front of the stones enjoying the quiet green environment with the birds singing. As we waited for bus to Juayua we saw workers heading down the road, some with sacks of coffee carried on their backs, others with the baskets used for picking.
Back in Juayua we went to the market. I needed to fix my trousers that really should have been thrown away a long time ago but it was hard to find clothes in my size. I found a matching colour of cotton, a big roll, and was asked for only US$0.25. It was a good buy and I sewed up lots of holes while relaxing in a hammock.
The internet we visited was the noisiest ever with people playing whatever loud music they liked. But it was also the most interesting. After a couple of hours the guy came and asked in English if we wanted to see a mouse get eaten by a snake. Well, we had to take a look. He had 6 cages out back, 5 boas and one big iguana. A good sized boa had his mouth around a poor white mouse and was slowly encouraging it down its gullet. The
A pretty tuktuk
feet and tail disappeared quite fast. Yuck but fascinating.
The reason we visited Juayua was for the food fair. Every weekend stalls are set up around the square and you have a big choice of good food. So on Saturday about lunch time we were ready for action. We had seen the tent frames go up the night before and had watched them set up during the morning. Lots of day trippers arrived and the town was buzzing. Food tended to come in huge plate fulls so it was difficult to try bits and pieces. Pieter spotted a huge sausage and I had a plate of various meats. All very nice. We sat under a tent in the street. We had met Jennifer the night before. She was staying at the same place. From Canada, she does the same work as Pieter, and she came along with us for lunch. While we sat we were visited by a number of people. A very old lady was collecting empty cans so we drank up and gave her ours. Boys came around selling a variety of nuts from big plastic bags. When I said no to some little girls selling porcelain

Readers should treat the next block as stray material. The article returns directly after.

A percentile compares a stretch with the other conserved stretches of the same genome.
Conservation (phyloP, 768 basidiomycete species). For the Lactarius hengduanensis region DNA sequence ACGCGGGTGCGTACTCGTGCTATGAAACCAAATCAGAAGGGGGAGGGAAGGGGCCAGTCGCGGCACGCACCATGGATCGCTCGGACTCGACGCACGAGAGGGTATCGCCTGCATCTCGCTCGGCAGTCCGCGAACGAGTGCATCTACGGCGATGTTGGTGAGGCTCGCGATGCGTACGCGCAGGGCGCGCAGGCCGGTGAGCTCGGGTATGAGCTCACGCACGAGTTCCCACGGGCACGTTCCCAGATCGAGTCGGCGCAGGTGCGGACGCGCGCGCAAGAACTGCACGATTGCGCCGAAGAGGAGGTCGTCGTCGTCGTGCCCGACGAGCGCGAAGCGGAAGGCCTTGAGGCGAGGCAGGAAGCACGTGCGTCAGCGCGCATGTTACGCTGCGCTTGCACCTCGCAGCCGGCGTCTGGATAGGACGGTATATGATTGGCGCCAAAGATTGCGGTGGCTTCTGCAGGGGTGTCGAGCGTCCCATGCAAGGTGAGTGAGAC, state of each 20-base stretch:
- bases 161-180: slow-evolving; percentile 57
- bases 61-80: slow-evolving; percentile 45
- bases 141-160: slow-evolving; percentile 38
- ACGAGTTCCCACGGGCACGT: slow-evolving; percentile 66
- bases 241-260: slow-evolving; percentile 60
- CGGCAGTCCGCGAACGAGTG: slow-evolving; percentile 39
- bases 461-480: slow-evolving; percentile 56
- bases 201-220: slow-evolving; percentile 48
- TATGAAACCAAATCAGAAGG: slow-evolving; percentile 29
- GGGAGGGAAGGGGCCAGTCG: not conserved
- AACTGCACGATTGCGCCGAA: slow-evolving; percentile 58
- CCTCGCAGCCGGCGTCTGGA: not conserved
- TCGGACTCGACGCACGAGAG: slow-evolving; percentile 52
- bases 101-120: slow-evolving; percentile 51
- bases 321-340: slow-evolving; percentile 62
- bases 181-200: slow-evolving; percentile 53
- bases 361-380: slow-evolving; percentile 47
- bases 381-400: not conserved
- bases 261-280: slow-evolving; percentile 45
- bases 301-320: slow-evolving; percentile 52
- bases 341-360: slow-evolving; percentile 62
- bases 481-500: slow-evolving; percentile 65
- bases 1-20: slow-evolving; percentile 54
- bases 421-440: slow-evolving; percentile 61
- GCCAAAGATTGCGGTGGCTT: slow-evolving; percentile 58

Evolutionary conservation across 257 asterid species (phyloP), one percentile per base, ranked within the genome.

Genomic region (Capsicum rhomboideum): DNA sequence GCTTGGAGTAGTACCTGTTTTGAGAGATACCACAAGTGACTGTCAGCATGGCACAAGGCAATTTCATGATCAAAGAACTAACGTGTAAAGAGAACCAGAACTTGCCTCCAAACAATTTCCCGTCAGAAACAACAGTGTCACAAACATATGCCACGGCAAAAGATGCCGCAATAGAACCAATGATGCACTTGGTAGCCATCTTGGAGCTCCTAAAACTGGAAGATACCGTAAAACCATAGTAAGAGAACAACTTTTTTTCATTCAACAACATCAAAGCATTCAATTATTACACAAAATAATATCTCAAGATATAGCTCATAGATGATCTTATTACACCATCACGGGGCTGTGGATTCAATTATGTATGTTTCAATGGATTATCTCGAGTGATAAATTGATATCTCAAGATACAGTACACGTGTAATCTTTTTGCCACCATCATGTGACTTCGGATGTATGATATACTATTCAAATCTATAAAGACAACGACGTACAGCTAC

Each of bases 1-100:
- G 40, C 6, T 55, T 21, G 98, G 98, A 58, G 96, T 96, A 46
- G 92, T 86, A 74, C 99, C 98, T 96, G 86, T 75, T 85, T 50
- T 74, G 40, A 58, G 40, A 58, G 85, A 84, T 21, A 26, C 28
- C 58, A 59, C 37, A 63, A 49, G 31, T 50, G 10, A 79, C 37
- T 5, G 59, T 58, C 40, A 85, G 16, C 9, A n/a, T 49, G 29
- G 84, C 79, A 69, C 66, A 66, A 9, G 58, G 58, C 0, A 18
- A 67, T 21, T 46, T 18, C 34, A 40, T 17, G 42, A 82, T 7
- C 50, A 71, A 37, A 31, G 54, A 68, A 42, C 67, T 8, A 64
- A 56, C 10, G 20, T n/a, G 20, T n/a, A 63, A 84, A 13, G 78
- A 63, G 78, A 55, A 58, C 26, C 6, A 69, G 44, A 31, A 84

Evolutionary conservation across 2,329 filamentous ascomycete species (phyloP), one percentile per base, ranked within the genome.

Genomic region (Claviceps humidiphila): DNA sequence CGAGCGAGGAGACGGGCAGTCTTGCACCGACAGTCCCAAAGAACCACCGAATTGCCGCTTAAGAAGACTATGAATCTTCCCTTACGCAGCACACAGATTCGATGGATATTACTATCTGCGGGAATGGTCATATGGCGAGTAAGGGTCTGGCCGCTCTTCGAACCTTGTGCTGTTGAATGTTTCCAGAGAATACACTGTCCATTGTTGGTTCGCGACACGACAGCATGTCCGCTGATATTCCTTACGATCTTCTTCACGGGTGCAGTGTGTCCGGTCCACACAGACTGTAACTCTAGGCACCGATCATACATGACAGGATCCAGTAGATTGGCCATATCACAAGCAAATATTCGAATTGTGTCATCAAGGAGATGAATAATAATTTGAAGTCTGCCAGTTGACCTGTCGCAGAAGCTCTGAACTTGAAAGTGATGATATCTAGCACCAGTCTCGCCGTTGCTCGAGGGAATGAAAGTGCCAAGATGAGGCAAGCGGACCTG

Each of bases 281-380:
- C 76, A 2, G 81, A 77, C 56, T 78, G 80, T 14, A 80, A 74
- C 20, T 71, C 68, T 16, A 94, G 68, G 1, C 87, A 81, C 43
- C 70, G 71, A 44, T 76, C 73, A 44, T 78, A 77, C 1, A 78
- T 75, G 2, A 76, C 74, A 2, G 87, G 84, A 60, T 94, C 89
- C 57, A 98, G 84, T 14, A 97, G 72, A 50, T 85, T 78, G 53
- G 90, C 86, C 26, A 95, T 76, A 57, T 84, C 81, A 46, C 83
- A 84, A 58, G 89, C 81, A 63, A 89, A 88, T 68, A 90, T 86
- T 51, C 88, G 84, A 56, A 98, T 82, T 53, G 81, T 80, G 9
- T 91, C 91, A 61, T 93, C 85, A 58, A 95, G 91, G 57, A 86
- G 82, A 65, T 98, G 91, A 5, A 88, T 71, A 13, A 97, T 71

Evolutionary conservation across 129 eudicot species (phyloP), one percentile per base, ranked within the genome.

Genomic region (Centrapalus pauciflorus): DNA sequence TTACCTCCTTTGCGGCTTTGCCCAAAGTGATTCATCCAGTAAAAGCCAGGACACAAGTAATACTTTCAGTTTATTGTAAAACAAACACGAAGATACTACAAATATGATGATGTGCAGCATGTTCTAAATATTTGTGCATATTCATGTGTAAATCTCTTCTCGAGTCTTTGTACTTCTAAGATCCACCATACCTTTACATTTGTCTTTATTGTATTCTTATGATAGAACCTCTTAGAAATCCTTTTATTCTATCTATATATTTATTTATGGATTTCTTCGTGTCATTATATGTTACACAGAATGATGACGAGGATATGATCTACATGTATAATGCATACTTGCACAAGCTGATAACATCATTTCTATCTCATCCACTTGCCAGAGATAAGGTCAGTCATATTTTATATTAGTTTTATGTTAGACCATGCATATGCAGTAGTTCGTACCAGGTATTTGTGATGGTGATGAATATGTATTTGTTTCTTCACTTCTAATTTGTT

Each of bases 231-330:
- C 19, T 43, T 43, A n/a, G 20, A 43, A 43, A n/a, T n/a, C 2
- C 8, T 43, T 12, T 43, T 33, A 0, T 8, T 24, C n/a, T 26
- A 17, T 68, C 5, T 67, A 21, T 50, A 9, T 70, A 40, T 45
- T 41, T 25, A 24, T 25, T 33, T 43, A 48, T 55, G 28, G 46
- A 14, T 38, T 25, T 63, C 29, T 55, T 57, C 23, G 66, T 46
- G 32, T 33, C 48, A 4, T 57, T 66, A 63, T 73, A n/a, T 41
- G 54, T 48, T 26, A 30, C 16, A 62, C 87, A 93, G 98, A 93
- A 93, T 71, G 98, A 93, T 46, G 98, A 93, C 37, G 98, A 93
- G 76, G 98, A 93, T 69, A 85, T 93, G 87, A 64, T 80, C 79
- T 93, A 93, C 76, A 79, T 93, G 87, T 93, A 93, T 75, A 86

Power pole decorations
turtles, one of them said 'Buen Provecho' (Enjoy your meal). No one was a bother.
The area around the square and a block in every direction was also humming with souvenir stalls. We browsed a while and bought 2 colourful rugs for US$25 and 3 chicken oven gloves for US$6. We also got a DVD, 'Hot Fuzz', which we watch on the TV at the hotel. I thought it was funny, Pieter found it silly. But it was great sitting in the courtyard where the TV resided in rocking chairs.
In the evening we went with Jennifer to a new bar in town, Jah. It was run by 2 skinny, energetic, lady artists. One from El Salvador and one from New York. There stuff was great .. mosaics, paintings, furniture made with rough wood cuttings and metal rods. They had lots of plans including a project where kids could come to their place to learn art. The community would definitely benefit from their presence.
Tot: 1.467s; Tpl: 0.058s; cc: 24; qc: 112; dbt: 0.0851s; 1; m:saturn w:www (22.214.171.124); sld: 2;
; mem: 1.6mb